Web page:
Lives of Saints - Holy Apostle Matthew Christianity - Books
If I speak with the languages of men and of angels, but don't have love, I have become sounding brass, or a clanging cymbal.                If I have the gift of prophecy, and know all mysteries and all knowledge; and if I have all faith, so as to remove mountains, but don't have love, I am nothing.                If I dole out all my goods to feed the poor, and if I give my body to be burned, but don't have love, it profits me nothing.                Love is patient and is kind; love doesn't envy. Love doesn't brag, is not proud,                doesn't behave itself inappropriately, doesn't seek its own way, is not provoked, takes no account of evil; 13:6 doesn't rejoice in unrighteousness, but rejoices with the truth;                bears all things, believes all things, hopes all things, endures all things.                Love never fails. But where there are prophecies, they will be done away with. Where there are various languages, they will cease. Where there is knowledge, it will be done away with.               
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Holy Apostle Matthew
   

St. Matthew (meaning "gift of God") was identified as a tax collector (Matthew 9:9; 10:3) and was of Jewish race. In the other accounts of his meeting with Jesus (Mark 2:13, 14; Luke 5:27-29), he is called Levi. This use of two different names has led some scholars to argue for two different persons, due to the absence of Levi from the apostolic lists. Others, however, have argued that Matthew had a double name, because the Jews frequently carried two names - such as Simon/Peter and Saul/Paul. When he was called by Jesus (Matthew 9:9), Matthew renounced the position of tax collector and became His disciple. According to Christian tradition, after Pentecost Matthew, filled with the Holy Spirit, preached the gospel in many places, especially to the Jews.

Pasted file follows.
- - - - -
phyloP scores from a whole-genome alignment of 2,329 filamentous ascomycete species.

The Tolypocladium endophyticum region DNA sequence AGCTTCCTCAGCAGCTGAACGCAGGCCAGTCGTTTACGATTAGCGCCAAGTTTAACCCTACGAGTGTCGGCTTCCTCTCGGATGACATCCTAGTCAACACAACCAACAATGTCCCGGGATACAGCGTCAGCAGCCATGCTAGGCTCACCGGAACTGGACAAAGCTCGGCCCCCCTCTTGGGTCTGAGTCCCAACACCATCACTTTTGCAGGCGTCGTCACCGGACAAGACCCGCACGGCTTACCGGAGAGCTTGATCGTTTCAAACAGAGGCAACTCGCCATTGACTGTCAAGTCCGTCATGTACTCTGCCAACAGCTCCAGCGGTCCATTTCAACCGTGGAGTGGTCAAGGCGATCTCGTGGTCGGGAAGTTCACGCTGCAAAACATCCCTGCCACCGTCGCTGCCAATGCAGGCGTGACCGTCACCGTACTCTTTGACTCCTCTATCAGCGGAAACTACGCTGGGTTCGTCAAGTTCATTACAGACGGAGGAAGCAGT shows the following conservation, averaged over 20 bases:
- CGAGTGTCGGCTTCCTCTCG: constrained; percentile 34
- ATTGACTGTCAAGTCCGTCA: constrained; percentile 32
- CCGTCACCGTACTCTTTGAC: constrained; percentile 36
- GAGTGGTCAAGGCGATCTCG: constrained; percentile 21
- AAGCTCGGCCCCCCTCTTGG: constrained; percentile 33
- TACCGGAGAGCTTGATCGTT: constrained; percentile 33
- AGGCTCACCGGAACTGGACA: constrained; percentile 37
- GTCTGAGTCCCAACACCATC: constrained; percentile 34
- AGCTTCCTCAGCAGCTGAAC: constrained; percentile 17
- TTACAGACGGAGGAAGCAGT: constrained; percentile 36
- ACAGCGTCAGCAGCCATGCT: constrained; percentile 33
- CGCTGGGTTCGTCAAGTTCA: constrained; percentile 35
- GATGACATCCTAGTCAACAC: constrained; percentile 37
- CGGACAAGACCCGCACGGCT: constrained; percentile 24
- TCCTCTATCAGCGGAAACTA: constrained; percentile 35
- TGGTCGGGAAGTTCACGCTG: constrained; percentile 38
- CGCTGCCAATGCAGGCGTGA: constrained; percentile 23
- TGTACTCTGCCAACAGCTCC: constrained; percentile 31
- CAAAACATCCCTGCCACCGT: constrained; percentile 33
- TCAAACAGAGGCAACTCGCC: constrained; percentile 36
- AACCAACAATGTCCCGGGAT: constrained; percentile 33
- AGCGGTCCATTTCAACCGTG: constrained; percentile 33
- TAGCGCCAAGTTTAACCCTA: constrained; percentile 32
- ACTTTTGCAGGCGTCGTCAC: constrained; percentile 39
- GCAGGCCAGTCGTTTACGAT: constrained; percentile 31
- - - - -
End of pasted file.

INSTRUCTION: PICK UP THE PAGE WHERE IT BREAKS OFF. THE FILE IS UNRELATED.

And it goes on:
The Gospel of Matthew, though it has come down to us in Greek, has a Jewish/Hebraic flavour, which is evident in its Aramaic expressions and forms, and its use of numerous quotations and arguments from the Old Testament. Furthermore, Matthew gives details of Jewish religious observations, and often uses Jewish style and techniques of argument. God's final judgement, pictured in apocalyptic images common in Jewish writings, is also emphasized. Papias, a second-century Christian author, preserves the tradition that Matthew wrote the sayings of Christ in Aramaic, the common language of the Jews at the time of Christ, and that others later freely translated this work into Greek.

Though the Gospel does not name Matthew as the author, all the early manuscripts attribute authorship to Matthew, one of the twelve disciples listed in the New Testament. His authorship is attested by the universal witness of the ancient Church.

Matthew's usual emblem as an evangelist is a man, because his genealogy emphasized the family ties of Christ. He is commemorated in the Orthodox Church on November 29.

Source: http://www.orthodoxchristian.info

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